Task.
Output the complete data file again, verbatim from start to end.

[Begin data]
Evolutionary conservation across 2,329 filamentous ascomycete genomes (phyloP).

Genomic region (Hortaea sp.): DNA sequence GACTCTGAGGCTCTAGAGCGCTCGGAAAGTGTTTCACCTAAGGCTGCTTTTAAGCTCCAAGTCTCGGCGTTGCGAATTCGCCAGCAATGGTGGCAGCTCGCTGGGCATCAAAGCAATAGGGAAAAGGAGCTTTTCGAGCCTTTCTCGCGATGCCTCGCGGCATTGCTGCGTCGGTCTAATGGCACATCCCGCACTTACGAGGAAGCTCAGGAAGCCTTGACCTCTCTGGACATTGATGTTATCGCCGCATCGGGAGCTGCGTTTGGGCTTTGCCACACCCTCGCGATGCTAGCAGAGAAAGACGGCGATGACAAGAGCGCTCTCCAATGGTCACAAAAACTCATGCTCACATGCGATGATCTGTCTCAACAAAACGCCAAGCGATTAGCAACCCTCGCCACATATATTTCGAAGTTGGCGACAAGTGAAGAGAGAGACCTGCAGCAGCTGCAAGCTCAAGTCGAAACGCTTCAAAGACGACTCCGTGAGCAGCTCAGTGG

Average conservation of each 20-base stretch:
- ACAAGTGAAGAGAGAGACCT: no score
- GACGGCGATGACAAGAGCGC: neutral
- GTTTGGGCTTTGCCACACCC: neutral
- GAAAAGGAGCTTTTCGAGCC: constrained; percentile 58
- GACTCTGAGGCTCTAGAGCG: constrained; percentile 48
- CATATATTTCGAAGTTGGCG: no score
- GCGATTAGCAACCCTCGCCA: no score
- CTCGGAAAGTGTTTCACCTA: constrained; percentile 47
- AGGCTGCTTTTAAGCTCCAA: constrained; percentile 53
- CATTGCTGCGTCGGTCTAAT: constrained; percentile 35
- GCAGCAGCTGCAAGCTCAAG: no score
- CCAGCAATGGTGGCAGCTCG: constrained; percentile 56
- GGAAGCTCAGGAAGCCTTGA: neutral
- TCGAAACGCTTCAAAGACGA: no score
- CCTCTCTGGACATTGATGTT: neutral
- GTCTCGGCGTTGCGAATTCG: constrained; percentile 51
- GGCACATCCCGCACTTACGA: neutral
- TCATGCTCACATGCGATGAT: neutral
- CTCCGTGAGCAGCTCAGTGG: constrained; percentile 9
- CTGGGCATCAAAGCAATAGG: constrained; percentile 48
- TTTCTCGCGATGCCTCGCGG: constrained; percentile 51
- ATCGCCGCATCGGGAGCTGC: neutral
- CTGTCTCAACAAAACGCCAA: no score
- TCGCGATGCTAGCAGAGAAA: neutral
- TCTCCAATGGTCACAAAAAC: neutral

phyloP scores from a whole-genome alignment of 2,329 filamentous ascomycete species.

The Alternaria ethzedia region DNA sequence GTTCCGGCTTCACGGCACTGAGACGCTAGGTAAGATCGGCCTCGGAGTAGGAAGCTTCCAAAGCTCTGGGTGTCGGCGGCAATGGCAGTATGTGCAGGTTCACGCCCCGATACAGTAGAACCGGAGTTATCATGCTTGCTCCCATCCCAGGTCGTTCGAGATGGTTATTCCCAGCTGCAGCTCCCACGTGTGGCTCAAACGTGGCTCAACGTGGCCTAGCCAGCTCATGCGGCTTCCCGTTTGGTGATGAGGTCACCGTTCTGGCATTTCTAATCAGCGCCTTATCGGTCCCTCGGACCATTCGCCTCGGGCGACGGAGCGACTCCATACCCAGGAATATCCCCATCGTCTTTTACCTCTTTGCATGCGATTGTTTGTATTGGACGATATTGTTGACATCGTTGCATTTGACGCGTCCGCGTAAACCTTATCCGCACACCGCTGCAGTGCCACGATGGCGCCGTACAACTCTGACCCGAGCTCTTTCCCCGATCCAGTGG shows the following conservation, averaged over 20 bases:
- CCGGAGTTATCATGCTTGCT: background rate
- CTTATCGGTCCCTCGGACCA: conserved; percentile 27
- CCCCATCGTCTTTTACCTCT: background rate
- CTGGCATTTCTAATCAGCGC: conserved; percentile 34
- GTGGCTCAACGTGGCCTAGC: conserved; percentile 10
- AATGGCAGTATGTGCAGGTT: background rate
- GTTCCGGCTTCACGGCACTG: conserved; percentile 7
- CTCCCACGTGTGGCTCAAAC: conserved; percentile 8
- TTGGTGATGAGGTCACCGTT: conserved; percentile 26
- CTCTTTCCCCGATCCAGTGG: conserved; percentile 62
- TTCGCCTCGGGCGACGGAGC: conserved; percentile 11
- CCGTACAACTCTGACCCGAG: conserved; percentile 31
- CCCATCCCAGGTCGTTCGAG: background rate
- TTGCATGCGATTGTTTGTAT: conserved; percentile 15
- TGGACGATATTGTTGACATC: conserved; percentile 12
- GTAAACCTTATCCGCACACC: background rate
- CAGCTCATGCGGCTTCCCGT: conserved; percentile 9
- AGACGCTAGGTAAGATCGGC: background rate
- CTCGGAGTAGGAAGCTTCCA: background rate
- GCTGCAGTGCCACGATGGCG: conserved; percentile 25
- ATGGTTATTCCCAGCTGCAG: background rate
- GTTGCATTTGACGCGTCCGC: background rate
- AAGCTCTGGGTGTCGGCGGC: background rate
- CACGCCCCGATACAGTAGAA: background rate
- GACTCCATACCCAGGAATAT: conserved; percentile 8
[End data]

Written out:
Evolutionary conservation across 2,329 filamentous ascomycete genomes (phyloP).

Genomic region (Hortaea sp.): DNA sequence GACTCTGAGGCTCTAGAGCGCTCGGAAAGTGTTTCACCTAAGGCTGCTTTTAAGCTCCAAGTCTCGGCGTTGCGAATTCGCCAGCAATGGTGGCAGCTCGCTGGGCATCAAAGCAATAGGGAAAAGGAGCTTTTCGAGCCTTTCTCGCGATGCCTCGCGGCATTGCTGCGTCGGTCTAATGGCACATCCCGCACTTACGAGGAAGCTCAGGAAGCCTTGACCTCTCTGGACATTGATGTTATCGCCGCATCGGGAGCTGCGTTTGGGCTTTGCCACACCCTCGCGATGCTAGCAGAGAAAGACGGCGATGACAAGAGCGCTCTCCAATGGTCACAAAAACTCATGCTCACATGCGATGATCTGTCTCAACAAAACGCCAAGCGATTAGCAACCCTCGCCACATATATTTCGAAGTTGGCGACAAGTGAAGAGAGAGACCTGCAGCAGCTGCAAGCTCAAGTCGAAACGCTTCAAAGACGACTCCGTGAGCAGCTCAGTGG

Average conservation of each 20-base stretch:
- ACAAGTGAAGAGAGAGACCT: no score
- GACGGCGATGACAAGAGCGC: neutral
- GTTTGGGCTTTGCCACACCC: neutral
- GAAAAGGAGCTTTTCGAGCC: constrained; percentile 58
- GACTCTGAGGCTCTAGAGCG: constrained; percentile 48
- CATATATTTCGAAGTTGGCG: no score
- GCGATTAGCAACCCTCGCCA: no score
- CTCGGAAAGTGTTTCACCTA: constrained; percentile 47
- AGGCTGCTTTTAAGCTCCAA: constrained; percentile 53
- CATTGCTGCGTCGGTCTAAT: constrained; percentile 35
- GCAGCAGCTGCAAGCTCAAG: no score
- CCAGCAATGGTGGCAGCTCG: constrained; percentile 56
- GGAAGCTCAGGAAGCCTTGA: neutral
- TCGAAACGCTTCAAAGACGA: no score
- CCTCTCTGGACATTGATGTT: neutral
- GTCTCGGCGTTGCGAATTCG: constrained; percentile 51
- GGCACATCCCGCACTTACGA: neutral
- TCATGCTCACATGCGATGAT: neutral
- CTCCGTGAGCAGCTCAGTGG: constrained; percentile 9
- CTGGGCATCAAAGCAATAGG: constrained; percentile 48
- TTTCTCGCGATGCCTCGCGG: constrained; percentile 51
- ATCGCCGCATCGGGAGCTGC: neutral
- CTGTCTCAACAAAACGCCAA: no score
- TCGCGATGCTAGCAGAGAAA: neutral
- TCTCCAATGGTCACAAAAAC: neutral

phyloP scores from a whole-genome alignment of 2,329 filamentous ascomycete species.

The Alternaria ethzedia region DNA sequence GTTCCGGCTTCACGGCACTGAGACGCTAGGTAAGATCGGCCTCGGAGTAGGAAGCTTCCAAAGCTCTGGGTGTCGGCGGCAATGGCAGTATGTGCAGGTTCACGCCCCGATACAGTAGAACCGGAGTTATCATGCTTGCTCCCATCCCAGGTCGTTCGAGATGGTTATTCCCAGCTGCAGCTCCCACGTGTGGCTCAAACGTGGCTCAACGTGGCCTAGCCAGCTCATGCGGCTTCCCGTTTGGTGATGAGGTCACCGTTCTGGCATTTCTAATCAGCGCCTTATCGGTCCCTCGGACCATTCGCCTCGGGCGACGGAGCGACTCCATACCCAGGAATATCCCCATCGTCTTTTACCTCTTTGCATGCGATTGTTTGTATTGGACGATATTGTTGACATCGTTGCATTTGACGCGTCCGCGTAAACCTTATCCGCACACCGCTGCAGTGCCACGATGGCGCCGTACAACTCTGACCCGAGCTCTTTCCCCGATCCAGTGG shows the following conservation, averaged over 20 bases:
- CCGGAGTTATCATGCTTGCT: background rate
- CTTATCGGTCCCTCGGACCA: conserved; percentile 27
- CCCCATCGTCTTTTACCTCT: background rate
- CTGGCATTTCTAATCAGCGC: conserved; percentile 34
- GTGGCTCAACGTGGCCTAGC: conserved; percentile 10
- AATGGCAGTATGTGCAGGTT: background rate
- GTTCCGGCTTCACGGCACTG: conserved; percentile 7
- CTCCCACGTGTGGCTCAAAC: conserved; percentile 8
- TTGGTGATGAGGTCACCGTT: conserved; percentile 26
- CTCTTTCCCCGATCCAGTGG: conserved; percentile 62
- TTCGCCTCGGGCGACGGAGC: conserved; percentile 11
- CCGTACAACTCTGACCCGAG: conserved; percentile 31
- CCCATCCCAGGTCGTTCGAG: background rate
- TTGCATGCGATTGTTTGTAT: conserved; percentile 15
- TGGACGATATTGTTGACATC: conserved; percentile 12
- GTAAACCTTATCCGCACACC: background rate
- CAGCTCATGCGGCTTCCCGT: conserved; percentile 9
- AGACGCTAGGTAAGATCGGC: background rate
- CTCGGAGTAGGAAGCTTCCA: background rate
- GCTGCAGTGCCACGATGGCG: conserved; percentile 25
- ATGGTTATTCCCAGCTGCAG: background rate
- GTTGCATTTGACGCGTCCGC: background rate
- AAGCTCTGGGTGTCGGCGGC: background rate
- CACGCCCCGATACAGTAGAA: background rate
- GACTCCATACCCAGGAATAT: conserved; percentile 8